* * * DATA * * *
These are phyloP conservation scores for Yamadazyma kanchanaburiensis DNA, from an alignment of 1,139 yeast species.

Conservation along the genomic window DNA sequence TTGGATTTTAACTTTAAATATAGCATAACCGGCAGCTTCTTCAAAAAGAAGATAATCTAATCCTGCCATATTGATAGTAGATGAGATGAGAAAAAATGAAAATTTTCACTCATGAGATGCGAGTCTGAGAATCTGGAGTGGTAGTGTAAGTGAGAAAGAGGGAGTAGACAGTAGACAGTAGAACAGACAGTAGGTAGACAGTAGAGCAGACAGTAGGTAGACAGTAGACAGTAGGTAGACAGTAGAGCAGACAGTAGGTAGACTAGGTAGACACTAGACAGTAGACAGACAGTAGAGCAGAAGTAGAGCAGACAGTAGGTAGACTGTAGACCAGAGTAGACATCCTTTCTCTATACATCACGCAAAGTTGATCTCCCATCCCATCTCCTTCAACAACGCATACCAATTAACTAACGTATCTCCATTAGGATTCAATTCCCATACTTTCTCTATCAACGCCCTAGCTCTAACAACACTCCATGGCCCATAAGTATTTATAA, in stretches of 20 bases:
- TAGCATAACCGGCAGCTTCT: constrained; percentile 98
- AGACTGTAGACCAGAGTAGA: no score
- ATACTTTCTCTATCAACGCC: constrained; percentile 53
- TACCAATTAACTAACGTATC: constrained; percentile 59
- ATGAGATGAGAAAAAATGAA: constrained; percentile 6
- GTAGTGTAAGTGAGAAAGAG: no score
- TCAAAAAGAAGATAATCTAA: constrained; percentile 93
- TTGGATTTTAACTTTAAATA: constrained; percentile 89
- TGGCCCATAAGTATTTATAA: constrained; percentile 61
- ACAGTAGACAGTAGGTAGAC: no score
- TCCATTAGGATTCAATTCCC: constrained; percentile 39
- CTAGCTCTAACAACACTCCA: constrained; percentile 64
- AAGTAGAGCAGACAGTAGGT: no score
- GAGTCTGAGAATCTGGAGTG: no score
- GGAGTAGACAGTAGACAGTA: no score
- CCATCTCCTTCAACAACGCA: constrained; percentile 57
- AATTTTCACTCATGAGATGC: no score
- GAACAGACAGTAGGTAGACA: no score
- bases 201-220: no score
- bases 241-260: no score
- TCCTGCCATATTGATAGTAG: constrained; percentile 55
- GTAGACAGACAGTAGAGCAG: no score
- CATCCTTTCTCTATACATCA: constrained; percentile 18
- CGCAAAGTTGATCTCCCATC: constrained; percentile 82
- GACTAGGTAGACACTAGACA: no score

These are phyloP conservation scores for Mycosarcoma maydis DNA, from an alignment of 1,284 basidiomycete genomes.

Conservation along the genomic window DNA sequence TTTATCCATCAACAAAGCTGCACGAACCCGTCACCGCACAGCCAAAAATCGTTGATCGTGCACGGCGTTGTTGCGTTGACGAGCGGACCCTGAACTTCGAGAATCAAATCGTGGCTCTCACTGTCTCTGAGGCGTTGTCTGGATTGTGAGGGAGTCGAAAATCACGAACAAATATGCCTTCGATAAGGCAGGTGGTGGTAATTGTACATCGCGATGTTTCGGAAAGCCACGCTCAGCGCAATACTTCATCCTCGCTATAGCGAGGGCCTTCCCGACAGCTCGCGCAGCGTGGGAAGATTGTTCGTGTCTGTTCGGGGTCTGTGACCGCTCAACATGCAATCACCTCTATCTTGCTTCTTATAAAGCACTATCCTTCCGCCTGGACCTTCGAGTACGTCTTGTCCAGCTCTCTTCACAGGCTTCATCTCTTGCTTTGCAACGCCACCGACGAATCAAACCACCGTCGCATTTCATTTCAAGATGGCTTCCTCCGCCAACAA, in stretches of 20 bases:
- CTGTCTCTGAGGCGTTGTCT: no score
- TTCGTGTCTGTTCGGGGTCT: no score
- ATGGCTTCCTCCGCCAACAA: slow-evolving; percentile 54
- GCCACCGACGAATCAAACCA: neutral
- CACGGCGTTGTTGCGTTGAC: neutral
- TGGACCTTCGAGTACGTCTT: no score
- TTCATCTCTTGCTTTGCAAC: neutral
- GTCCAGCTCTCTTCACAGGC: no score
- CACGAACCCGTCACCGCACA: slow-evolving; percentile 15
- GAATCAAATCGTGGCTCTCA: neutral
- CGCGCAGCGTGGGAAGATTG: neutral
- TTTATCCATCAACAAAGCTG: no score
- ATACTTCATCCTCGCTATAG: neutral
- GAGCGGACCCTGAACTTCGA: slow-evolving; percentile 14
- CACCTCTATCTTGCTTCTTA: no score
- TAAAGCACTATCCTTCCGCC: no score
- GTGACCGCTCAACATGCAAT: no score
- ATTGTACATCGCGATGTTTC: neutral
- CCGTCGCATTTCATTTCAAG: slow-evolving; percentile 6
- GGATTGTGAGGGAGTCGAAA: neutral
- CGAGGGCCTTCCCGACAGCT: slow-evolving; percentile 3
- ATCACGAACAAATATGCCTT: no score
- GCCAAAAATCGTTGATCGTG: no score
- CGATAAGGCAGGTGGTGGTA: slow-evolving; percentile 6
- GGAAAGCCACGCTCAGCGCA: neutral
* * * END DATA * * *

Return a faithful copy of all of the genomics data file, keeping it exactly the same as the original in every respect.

These are phyloP conservation scores for Yamadazyma kanchanaburiensis DNA, from an alignment of 1,139 yeast species.

Conservation along the genomic window DNA sequence TTGGATTTTAACTTTAAATATAGCATAACCGGCAGCTTCTTCAAAAAGAAGATAATCTAATCCTGCCATATTGATAGTAGATGAGATGAGAAAAAATGAAAATTTTCACTCATGAGATGCGAGTCTGAGAATCTGGAGTGGTAGTGTAAGTGAGAAAGAGGGAGTAGACAGTAGACAGTAGAACAGACAGTAGGTAGACAGTAGAGCAGACAGTAGGTAGACAGTAGACAGTAGGTAGACAGTAGAGCAGACAGTAGGTAGACTAGGTAGACACTAGACAGTAGACAGACAGTAGAGCAGAAGTAGAGCAGACAGTAGGTAGACTGTAGACCAGAGTAGACATCCTTTCTCTATACATCACGCAAAGTTGATCTCCCATCCCATCTCCTTCAACAACGCATACCAATTAACTAACGTATCTCCATTAGGATTCAATTCCCATACTTTCTCTATCAACGCCCTAGCTCTAACAACACTCCATGGCCCATAAGTATTTATAA, in stretches of 20 bases:
- TAGCATAACCGGCAGCTTCT: constrained; percentile 98
- AGACTGTAGACCAGAGTAGA: no score
- ATACTTTCTCTATCAACGCC: constrained; percentile 53
- TACCAATTAACTAACGTATC: constrained; percentile 59
- ATGAGATGAGAAAAAATGAA: constrained; percentile 6
- GTAGTGTAAGTGAGAAAGAG: no score
- TCAAAAAGAAGATAATCTAA: constrained; percentile 93
- TTGGATTTTAACTTTAAATA: constrained; percentile 89
- TGGCCCATAAGTATTTATAA: constrained; percentile 61
- ACAGTAGACAGTAGGTAGAC: no score
- TCCATTAGGATTCAATTCCC: constrained; percentile 39
- CTAGCTCTAACAACACTCCA: constrained; percentile 64
- AAGTAGAGCAGACAGTAGGT: no score
- GAGTCTGAGAATCTGGAGTG: no score
- GGAGTAGACAGTAGACAGTA: no score
- CCATCTCCTTCAACAACGCA: constrained; percentile 57
- AATTTTCACTCATGAGATGC: no score
- GAACAGACAGTAGGTAGACA: no score
- bases 201-220: no score
- bases 241-260: no score
- TCCTGCCATATTGATAGTAG: constrained; percentile 55
- GTAGACAGACAGTAGAGCAG: no score
- CATCCTTTCTCTATACATCA: constrained; percentile 18
- CGCAAAGTTGATCTCCCATC: constrained; percentile 82
- GACTAGGTAGACACTAGACA: no score

These are phyloP conservation scores for Mycosarcoma maydis DNA, from an alignment of 1,284 basidiomycete genomes.

Conservation along the genomic window DNA sequence TTTATCCATCAACAAAGCTGCACGAACCCGTCACCGCACAGCCAAAAATCGTTGATCGTGCACGGCGTTGTTGCGTTGACGAGCGGACCCTGAACTTCGAGAATCAAATCGTGGCTCTCACTGTCTCTGAGGCGTTGTCTGGATTGTGAGGGAGTCGAAAATCACGAACAAATATGCCTTCGATAAGGCAGGTGGTGGTAATTGTACATCGCGATGTTTCGGAAAGCCACGCTCAGCGCAATACTTCATCCTCGCTATAGCGAGGGCCTTCCCGACAGCTCGCGCAGCGTGGGAAGATTGTTCGTGTCTGTTCGGGGTCTGTGACCGCTCAACATGCAATCACCTCTATCTTGCTTCTTATAAAGCACTATCCTTCCGCCTGGACCTTCGAGTACGTCTTGTCCAGCTCTCTTCACAGGCTTCATCTCTTGCTTTGCAACGCCACCGACGAATCAAACCACCGTCGCATTTCATTTCAAGATGGCTTCCTCCGCCAACAA, in stretches of 20 bases:
- CTGTCTCTGAGGCGTTGTCT: no score
- TTCGTGTCTGTTCGGGGTCT: no score
- ATGGCTTCCTCCGCCAACAA: slow-evolving; percentile 54
- GCCACCGACGAATCAAACCA: neutral
- CACGGCGTTGTTGCGTTGAC: neutral
- TGGACCTTCGAGTACGTCTT: no score
- TTCATCTCTTGCTTTGCAAC: neutral
- GTCCAGCTCTCTTCACAGGC: no score
- CACGAACCCGTCACCGCACA: slow-evolving; percentile 15
- GAATCAAATCGTGGCTCTCA: neutral
- CGCGCAGCGTGGGAAGATTG: neutral
- TTTATCCATCAACAAAGCTG: no score
- ATACTTCATCCTCGCTATAG: neutral
- GAGCGGACCCTGAACTTCGA: slow-evolving; percentile 14
- CACCTCTATCTTGCTTCTTA: no score
- TAAAGCACTATCCTTCCGCC: no score
- GTGACCGCTCAACATGCAAT: no score
- ATTGTACATCGCGATGTTTC: neutral
- CCGTCGCATTTCATTTCAAG: slow-evolving; percentile 6
- GGATTGTGAGGGAGTCGAAA: neutral
- CGAGGGCCTTCCCGACAGCT: slow-evolving; percentile 3
- ATCACGAACAAATATGCCTT: no score
- GCCAAAAATCGTTGATCGTG: no score
- CGATAAGGCAGGTGGTGGTA: slow-evolving; percentile 6
- GGAAAGCCACGCTCAGCGCA: neutral